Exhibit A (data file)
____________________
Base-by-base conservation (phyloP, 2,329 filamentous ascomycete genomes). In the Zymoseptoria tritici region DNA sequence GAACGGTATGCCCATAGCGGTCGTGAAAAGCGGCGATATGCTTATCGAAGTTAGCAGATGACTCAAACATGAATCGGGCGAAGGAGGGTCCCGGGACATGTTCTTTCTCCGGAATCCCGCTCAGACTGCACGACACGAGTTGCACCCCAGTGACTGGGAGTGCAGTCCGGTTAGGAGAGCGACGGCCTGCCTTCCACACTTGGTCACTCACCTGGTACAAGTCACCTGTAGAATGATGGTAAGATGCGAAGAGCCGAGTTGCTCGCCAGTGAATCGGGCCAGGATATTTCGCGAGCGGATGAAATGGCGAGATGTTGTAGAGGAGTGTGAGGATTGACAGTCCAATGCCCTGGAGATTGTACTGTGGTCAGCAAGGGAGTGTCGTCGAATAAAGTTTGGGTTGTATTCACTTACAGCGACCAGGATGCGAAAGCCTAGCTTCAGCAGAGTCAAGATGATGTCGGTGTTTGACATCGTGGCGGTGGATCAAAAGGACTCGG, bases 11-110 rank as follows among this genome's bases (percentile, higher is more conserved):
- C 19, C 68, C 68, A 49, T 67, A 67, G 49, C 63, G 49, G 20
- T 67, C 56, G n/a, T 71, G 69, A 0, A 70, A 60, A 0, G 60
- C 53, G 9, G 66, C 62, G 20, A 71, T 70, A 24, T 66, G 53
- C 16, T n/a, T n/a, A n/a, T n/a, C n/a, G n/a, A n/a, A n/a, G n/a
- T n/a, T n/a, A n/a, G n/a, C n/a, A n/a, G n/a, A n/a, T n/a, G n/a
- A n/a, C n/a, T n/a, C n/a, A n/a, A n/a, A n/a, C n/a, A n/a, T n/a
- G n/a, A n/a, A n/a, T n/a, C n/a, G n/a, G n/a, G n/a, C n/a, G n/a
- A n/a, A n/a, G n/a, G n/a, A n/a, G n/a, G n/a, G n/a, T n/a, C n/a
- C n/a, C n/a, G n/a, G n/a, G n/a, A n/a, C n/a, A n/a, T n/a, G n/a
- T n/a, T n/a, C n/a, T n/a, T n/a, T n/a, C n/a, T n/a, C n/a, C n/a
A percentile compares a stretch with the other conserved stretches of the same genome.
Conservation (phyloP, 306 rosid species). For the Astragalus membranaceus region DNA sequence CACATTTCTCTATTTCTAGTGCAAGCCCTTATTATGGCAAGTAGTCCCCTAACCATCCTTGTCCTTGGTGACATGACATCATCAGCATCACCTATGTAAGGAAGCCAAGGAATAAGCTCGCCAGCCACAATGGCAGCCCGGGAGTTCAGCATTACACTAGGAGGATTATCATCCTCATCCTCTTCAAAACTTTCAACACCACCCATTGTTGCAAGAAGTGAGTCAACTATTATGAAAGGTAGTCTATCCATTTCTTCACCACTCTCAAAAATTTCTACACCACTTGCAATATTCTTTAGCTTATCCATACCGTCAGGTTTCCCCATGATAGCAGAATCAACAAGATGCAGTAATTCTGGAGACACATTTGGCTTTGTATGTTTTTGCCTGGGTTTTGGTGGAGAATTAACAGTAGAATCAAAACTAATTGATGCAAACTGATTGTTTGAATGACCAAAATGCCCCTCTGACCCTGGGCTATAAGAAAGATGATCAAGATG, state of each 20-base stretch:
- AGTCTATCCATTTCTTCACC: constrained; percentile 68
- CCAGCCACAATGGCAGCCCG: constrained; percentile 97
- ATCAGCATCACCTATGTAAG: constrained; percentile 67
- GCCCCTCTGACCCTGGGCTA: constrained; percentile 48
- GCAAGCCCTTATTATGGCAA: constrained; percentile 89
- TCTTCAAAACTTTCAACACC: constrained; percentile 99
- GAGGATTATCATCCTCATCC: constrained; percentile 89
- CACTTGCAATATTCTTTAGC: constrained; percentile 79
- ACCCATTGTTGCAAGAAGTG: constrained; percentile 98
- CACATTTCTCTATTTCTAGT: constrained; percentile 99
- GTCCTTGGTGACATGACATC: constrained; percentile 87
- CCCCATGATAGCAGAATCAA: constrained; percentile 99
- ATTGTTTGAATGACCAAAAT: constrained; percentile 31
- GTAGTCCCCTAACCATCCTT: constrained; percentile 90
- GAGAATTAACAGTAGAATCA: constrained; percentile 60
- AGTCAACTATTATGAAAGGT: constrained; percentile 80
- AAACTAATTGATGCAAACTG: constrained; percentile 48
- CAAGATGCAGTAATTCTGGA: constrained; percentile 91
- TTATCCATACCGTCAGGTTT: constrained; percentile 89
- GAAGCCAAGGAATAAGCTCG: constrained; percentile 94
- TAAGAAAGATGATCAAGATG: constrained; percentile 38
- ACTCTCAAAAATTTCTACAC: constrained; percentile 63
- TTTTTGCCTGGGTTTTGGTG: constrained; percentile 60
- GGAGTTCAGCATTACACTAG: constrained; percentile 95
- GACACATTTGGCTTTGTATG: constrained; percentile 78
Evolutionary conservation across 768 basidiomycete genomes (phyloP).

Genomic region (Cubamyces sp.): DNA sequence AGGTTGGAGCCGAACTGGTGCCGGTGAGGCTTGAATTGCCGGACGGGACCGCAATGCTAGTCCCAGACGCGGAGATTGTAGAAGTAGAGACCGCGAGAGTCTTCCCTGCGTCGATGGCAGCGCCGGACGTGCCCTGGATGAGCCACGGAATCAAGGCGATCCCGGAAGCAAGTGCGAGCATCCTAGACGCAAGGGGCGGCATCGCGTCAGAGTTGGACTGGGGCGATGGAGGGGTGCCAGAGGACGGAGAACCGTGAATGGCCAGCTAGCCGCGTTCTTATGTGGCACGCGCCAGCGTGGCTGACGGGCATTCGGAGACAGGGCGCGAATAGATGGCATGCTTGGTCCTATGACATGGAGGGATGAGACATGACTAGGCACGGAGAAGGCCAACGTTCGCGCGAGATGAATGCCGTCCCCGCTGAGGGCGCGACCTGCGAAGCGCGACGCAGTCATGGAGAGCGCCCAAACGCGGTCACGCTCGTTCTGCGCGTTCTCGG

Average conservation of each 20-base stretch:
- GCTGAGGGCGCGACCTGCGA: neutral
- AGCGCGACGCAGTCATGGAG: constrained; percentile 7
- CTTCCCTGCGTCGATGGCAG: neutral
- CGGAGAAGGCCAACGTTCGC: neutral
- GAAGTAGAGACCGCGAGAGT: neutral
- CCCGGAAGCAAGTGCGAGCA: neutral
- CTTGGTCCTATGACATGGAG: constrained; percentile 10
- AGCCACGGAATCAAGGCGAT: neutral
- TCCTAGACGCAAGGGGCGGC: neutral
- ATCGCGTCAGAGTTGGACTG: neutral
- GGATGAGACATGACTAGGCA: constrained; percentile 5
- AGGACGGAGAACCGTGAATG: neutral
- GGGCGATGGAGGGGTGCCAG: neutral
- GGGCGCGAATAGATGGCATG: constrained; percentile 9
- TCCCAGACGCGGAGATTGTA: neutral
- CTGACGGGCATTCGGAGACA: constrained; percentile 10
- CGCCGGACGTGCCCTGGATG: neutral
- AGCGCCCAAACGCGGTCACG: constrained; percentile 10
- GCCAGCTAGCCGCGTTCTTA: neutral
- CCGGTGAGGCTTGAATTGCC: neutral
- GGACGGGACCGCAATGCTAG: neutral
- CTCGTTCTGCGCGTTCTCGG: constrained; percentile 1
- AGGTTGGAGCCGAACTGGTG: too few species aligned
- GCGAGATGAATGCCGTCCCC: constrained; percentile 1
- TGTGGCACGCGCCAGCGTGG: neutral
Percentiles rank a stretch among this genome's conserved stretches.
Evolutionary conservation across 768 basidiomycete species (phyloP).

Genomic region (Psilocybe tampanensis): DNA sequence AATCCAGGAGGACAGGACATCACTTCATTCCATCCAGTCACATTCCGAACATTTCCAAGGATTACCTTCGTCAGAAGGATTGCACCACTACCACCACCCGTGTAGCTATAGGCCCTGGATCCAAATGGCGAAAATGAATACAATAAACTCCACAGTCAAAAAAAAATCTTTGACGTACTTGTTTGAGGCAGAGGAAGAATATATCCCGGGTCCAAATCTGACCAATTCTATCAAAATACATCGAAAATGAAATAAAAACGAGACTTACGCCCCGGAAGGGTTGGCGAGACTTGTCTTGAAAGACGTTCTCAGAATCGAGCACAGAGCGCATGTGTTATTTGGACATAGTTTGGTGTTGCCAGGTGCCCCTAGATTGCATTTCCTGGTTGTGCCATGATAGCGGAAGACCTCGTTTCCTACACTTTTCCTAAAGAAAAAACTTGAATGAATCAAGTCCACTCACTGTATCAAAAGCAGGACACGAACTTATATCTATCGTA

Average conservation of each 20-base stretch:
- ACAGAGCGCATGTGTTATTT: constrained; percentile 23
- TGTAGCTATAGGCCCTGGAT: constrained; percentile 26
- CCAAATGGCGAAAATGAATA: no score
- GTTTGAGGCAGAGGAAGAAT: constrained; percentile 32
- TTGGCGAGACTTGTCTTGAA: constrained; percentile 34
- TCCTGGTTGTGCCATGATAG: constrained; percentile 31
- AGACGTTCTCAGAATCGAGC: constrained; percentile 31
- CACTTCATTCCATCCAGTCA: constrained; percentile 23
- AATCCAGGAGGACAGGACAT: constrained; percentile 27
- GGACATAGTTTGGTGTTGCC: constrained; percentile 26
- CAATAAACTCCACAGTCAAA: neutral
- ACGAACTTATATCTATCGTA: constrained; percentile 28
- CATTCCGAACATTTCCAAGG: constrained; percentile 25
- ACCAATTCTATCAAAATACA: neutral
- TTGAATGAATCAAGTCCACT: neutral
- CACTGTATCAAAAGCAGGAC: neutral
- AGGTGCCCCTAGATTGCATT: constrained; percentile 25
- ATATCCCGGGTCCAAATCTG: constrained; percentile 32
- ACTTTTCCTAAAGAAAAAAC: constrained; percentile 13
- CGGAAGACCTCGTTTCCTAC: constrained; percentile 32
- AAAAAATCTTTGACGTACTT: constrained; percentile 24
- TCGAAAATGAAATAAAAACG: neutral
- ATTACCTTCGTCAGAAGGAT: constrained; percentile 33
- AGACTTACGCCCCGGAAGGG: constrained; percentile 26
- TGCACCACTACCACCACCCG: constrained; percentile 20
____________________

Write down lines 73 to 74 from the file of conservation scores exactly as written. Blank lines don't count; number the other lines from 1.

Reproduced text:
- CCAAATGGCGAAAATGAATA: no score
- GTTTGAGGCAGAGGAAGAAT: constrained; percentile 32